Taking place once again at Somerset House, the fair will feature 38 exhibitors representing more than 150 contemporary artists from Africa and the African diaspora.
1:54 is an opportunity to enjoy contemporary African art in mediums including painting, sculpture, photography, video and installation with a cross-section of works from across the continent.
Highlight artists of the fair include: Otobong Nkanga (In Situ / Fabienne Leclerc) Sammy Baloji (Axis Gallery) – designing an in-situ installation for the gallery at the fair, Ibrahim El Salahi (Vigo Gallery), Athi-Patra Ruga (In Situ / Fabienne Leclerc), Edson Chagas(APALAZZOGALLERY), Aboudia (Galerie Cecile Fakhoury & Jack Bell Gallery), Boris Nzebo (Jack Bell Gallery), Gonçalo Mabunda (Jack Bell Gallery), Ibrahim Mahama(APALAZZOGALLERY), Meschac Gaba (In Situ / Fabienne Leclerc), Romuald Hazoumè(October Gallery), Sokari Douglas Camp CBE (October Gallery), Virginia Chihota(Tiwani Contemporary) and many more.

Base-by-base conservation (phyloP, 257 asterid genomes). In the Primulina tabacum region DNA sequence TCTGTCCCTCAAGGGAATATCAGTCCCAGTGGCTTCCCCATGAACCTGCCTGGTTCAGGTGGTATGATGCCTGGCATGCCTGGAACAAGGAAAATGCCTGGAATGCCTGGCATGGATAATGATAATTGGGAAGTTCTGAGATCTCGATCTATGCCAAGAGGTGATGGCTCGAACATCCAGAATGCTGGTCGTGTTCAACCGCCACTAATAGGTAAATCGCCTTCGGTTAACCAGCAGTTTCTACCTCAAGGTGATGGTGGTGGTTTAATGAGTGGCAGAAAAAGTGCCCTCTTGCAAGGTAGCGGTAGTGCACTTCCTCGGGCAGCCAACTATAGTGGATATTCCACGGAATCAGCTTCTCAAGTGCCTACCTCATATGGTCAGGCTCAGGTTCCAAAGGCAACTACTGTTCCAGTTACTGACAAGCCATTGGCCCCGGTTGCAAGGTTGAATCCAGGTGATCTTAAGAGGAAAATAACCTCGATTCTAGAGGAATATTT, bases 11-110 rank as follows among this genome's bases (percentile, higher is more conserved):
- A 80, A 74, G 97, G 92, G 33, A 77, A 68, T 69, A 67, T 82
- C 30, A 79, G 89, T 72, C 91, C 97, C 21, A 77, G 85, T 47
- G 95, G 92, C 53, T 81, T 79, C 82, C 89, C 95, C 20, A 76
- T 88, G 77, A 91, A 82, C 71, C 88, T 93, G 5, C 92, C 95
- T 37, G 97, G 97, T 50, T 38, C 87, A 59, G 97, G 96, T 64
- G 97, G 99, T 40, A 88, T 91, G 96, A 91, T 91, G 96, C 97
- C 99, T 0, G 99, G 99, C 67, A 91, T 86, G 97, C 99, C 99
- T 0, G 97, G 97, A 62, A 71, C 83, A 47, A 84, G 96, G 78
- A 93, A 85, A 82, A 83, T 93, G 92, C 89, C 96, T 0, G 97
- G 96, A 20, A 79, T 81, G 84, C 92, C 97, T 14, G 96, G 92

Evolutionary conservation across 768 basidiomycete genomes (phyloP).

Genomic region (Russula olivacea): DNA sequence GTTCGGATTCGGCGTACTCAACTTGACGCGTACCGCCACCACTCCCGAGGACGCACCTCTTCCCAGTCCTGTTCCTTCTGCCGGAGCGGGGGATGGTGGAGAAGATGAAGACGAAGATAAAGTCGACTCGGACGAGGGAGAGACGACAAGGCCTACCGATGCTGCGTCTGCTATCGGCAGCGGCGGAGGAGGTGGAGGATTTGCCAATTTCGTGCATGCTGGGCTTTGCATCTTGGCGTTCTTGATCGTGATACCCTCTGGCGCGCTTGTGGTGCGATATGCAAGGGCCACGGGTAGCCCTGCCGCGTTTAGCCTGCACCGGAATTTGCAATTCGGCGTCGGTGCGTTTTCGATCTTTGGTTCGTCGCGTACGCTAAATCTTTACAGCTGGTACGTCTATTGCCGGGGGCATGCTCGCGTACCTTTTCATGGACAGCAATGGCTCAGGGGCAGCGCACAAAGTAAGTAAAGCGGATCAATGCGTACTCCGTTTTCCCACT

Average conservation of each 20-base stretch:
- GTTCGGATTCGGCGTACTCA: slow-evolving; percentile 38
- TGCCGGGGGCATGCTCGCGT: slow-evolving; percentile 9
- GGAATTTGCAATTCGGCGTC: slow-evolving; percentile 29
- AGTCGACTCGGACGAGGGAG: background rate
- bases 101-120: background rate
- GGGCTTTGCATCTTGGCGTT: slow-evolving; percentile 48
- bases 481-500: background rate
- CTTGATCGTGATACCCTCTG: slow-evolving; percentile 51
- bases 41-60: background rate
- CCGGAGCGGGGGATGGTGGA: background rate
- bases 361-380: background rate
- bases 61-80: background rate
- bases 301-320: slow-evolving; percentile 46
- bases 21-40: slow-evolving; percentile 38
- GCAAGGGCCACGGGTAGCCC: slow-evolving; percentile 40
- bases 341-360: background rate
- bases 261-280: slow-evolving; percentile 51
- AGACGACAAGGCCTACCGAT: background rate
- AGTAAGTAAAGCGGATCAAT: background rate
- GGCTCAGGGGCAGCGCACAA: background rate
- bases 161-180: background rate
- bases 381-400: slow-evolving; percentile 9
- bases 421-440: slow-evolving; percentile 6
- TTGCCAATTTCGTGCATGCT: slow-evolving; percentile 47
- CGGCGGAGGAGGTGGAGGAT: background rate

As well as 33 galleries, 1:54 is delighted to recommence Special Projects this October with contributions from Qubeka Bead Studio, Cape Town; Fondation Zinsou, Cotonou; BASMOCA, Jeddah; and Dialogues: MusicforArchitecture, London. Additionally, artist Hassan Hajjaj – Larache Studio, Marrakech will transform the 1:54 Lounge into a vibrant and immersive salon in a tribute to Moroccan interiors, fashion, and culture, edged with motifs of global commerce.
Over the past three years, 1:54 has established itself as a leading voice on contemporary African art. 1:54 will host its hugely popular FORUM programme – a three-day critical conversations series comprising of artist talks, panel discussions and film screenings curated by Koyo Kouoh, Artistic Director of RAW Material Company and curator of 2016 EVA International, Ireland’s Biennial. The upcoming edition will interrogate the invisible border between the ‘Maghreb’, North Africa, and sub-Saharan Africa and explore whether there is a cultural distinction between the regions. FORUM will feature leading individuals from artistic, educational and curatorial spheres who will analyse and perhaps even reshape the assumed differences between artists working in North Africa and those in sub-Saharan Africa.